At a psychological level, disorganized screen time presents difficulties to being able to think for oneself, and, for that reason, challenges our capability to be complimentary– in this sense, it is the opposite of ‘freedom’. Consider this example: unlimited environments, with no positive limitations, produce habits issues11, which will prevent abilities for knowing, thought, and, thus, for liberty. In reality, excessive screen time will produce either excessive, or too little, direct exposure to details. Without structure, there will be an overload of information. In order to deal with this overload, we may over-select, and focus on less and less of it; we just do not expose ourselves to the complete possibilities however stay within our comfort zone12

In the restricting case, excessive offered info results in a sense of powerlessness, and to providing up– witness the problems just recently talked about by the UK police in regards to their abilities to resolve criminal offenses: “ There is a lot information that has to be taken a look at … and you’ve got to understand your data completely and back to front …13 To cope, we might stick with what recognizes– what we like– the echo chamber result– and this lowers our flexibility. The environment acts to constrain our flexibility when we enable the environment to run riot. Unrestricted, unconfined, screen time might produce less, not more, knowledge. Less, not more, ability to question. Less, not more, freedom. With this overload of info, our mental constraints imply that we become more susceptible to influence, and less able to test or counter-control.

Promoting screen time is not going to promote liberty unless we understand why we are using the screen. Promoting unfettered screen time will permit the much easier pushing of views, and items, without rational questioning– it is a harmful danger to our liberty. Liberty is safeguarded by recognizing our mental limitations and individual duties, understanding what needs to be done, and safeguarding the individual resources that will enable us to do this.

The sting in the tail to all of this, of course, is to question how informational limitation works with liberty. The response to that concern is that the limitations on our seeking, and being exposed to, info need to originate from our own reasoned behavior– we have to understand why we are utilizing the screen, and not depend on others to answer this for us. Digital details is a tool, like any other, that we need to learn to utilize properly; after all, we would not randomly use a power drill to do every job!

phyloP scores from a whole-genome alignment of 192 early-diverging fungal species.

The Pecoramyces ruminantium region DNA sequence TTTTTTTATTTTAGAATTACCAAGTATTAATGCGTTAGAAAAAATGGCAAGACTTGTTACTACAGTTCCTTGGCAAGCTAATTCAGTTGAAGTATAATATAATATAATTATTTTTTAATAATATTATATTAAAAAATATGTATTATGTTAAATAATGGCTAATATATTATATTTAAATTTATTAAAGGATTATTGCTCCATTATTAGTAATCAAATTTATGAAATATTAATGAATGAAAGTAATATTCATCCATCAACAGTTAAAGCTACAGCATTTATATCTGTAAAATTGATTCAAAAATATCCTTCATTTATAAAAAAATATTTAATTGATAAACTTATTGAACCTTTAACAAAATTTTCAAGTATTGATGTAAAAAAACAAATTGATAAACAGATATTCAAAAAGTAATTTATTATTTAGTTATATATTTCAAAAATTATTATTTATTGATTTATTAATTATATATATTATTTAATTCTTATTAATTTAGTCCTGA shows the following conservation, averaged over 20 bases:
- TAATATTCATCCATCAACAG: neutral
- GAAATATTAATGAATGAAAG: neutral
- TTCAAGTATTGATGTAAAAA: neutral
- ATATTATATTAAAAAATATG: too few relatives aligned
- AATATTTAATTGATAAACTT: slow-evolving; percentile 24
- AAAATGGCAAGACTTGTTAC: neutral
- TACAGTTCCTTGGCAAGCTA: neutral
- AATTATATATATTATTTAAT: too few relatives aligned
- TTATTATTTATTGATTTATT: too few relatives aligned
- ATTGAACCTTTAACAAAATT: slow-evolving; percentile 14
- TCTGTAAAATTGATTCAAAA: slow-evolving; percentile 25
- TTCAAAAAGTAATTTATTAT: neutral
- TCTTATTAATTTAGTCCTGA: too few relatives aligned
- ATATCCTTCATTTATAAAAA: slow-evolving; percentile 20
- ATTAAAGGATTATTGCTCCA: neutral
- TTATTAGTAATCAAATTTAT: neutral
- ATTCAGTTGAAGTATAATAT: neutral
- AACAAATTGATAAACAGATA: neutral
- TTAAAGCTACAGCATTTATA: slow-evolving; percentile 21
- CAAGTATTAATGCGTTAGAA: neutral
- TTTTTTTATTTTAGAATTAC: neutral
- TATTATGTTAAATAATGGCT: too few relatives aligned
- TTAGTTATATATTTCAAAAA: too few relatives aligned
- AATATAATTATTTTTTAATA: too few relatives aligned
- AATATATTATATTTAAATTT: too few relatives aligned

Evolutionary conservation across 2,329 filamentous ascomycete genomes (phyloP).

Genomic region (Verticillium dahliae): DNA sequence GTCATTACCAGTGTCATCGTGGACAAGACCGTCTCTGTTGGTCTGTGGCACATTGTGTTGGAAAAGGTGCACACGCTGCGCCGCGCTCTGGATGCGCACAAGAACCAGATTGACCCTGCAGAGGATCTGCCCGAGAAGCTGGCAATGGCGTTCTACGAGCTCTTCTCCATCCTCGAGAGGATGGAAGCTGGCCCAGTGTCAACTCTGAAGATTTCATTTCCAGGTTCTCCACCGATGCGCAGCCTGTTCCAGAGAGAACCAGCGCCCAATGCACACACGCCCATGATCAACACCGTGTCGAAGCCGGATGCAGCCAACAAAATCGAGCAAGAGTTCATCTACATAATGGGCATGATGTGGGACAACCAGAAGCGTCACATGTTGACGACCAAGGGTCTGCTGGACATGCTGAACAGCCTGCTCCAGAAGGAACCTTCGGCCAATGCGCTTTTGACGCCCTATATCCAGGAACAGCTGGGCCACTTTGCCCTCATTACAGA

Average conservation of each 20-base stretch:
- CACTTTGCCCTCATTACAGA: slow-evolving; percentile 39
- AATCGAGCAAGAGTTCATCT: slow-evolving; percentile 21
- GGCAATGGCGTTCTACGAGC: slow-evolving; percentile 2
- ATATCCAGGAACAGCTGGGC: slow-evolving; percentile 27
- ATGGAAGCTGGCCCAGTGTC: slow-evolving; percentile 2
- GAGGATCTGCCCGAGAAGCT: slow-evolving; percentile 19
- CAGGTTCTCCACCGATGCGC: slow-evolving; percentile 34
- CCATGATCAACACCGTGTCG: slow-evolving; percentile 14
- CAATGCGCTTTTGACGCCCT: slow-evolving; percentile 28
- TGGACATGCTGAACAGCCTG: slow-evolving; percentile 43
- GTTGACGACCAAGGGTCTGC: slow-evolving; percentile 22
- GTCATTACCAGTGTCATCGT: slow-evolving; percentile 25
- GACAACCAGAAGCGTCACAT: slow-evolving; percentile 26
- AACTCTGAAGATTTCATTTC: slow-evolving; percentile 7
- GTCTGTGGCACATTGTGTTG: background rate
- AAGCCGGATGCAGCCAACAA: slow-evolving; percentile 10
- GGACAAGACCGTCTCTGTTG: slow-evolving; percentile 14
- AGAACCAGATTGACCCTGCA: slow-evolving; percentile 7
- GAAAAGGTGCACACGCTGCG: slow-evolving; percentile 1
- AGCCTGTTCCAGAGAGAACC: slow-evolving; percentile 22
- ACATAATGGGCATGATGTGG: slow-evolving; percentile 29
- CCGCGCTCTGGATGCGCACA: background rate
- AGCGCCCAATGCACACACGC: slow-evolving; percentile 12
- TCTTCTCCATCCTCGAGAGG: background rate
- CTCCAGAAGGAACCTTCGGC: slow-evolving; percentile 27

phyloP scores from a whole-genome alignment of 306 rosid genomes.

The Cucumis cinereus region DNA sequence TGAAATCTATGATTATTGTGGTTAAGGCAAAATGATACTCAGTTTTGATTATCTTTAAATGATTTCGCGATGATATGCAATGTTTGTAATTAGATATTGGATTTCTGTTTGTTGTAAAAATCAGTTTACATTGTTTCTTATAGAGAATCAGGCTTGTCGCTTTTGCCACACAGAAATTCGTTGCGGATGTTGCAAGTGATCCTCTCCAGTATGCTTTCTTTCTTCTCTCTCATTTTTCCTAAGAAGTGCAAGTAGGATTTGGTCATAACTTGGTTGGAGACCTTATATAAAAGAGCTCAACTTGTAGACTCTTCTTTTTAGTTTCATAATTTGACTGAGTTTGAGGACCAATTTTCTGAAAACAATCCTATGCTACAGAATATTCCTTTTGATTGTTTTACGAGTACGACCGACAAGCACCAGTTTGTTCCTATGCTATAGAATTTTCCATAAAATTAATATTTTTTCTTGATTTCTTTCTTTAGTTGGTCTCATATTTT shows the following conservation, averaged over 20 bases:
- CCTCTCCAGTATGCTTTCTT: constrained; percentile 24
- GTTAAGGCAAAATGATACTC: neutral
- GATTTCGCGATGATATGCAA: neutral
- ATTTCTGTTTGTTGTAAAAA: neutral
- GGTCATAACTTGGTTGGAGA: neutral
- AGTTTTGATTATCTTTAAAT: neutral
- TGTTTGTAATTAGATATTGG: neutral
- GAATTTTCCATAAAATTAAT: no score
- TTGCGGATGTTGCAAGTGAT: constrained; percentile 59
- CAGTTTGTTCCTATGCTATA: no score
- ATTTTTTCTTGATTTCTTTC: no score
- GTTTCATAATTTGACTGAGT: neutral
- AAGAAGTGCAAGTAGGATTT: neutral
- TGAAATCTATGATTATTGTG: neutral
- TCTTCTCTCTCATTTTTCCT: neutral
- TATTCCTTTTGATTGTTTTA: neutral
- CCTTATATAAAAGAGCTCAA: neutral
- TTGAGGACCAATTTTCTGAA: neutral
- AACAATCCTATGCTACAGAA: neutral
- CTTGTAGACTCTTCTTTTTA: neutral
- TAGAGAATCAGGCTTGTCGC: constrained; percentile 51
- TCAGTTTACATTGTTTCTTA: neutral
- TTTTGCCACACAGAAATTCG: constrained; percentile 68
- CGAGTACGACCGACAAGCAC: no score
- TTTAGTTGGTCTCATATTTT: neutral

Recommendations

1. Thompson, N. (266.19). Zuckerberg protects totally free speech, even when the speech is false. Wired. https://www.wired.com/story/zuckerberg-defends-free-speech-even-when-speech-false

2. Zuckerberg, M. (303.19). The web requires brand-new rules. Let’s start in these four areas. Washington Post. https://www.washingtonpost.com/opinions/mark-zuckerberg-the-internet-needs-new-rules-lets-start-in-these-four-areas/2019/03/29/ 9e6f0504-521 a-11 e9-a3f7-78 b7525 a8d5f_story. html?noredirect= on & utm_term=.48317 e5eb739

3. Lomas, N. (286.19). Facebook’s content oversight board strategy is raising more concerns than it answers. Tech crunch. https://techcrunch.com/2019/06/28/ facebooks-content-oversight-board-plan-is-raising-more-questions-than-it-answers/? guccounter= 1 & guce_referrer_us= aHR0cHM6Ly93 d3cuZ29 vZ2xlLmNvLnVrLw & guce_referrer_cs= TwE23 SbpgD2r5X4Ax0-01 g

4. BBC Radio 4 (276.219). Twitter to start identifying tweets by political leaders which break abuse and harassment guidelines. https://www.bbc.co.uk/programmes/m000671 s

5. Hallqvist, E. (8.6.19). How Instagram censors might affect the lives of daily women. U.S.A. today. https://eu.usatoday.com/story/opinion/2019/06/08/ how-instagram-censors-could-affect-lives-everyday-women/1329016001

6. Rogan, T. (1.4.19). Free speech, Mark Zuckerberg, and the founders’ long-lasting magnificence. Washington Inspector. https://www.washingtonexaminer.com/opinion/free-speech-mark-zuckerberg-and-the-founders-enduring-glory

7. Matson, F.W. (1973). Without/within: Behaviorism and humanism. Brooks/Cole Publishing Company.

8. Skinner, B.F. (1971). Beyond flexibility and self-respect. New York City: NY, United States: Knopf/Random House.

9. Popper, K.R. (1945). The open society and its opponents. London: Routledge.

10 Spinoza, B. (1667/1996). Ethics. London: Penguin Books.

11 Osborne, L.A., & Reed, P. (2009). The relationship between parenting stress and behavior problems of children with autistic spectrum disorders. Extraordinary Kids, 76( 1 ), 54-73

12 Reed, P., & Gibson, E. (2005). The effect of concurrent job load on stimulus over-selectivity. Journal of Autism and Developmental Disorders, 35( 5 ), 601-614

13 BBC (266.19). Criminal activity resolving rates ‘woefully low’, Met Police Commissioner says. https://www.bbc.co.uk/news/uk-48780585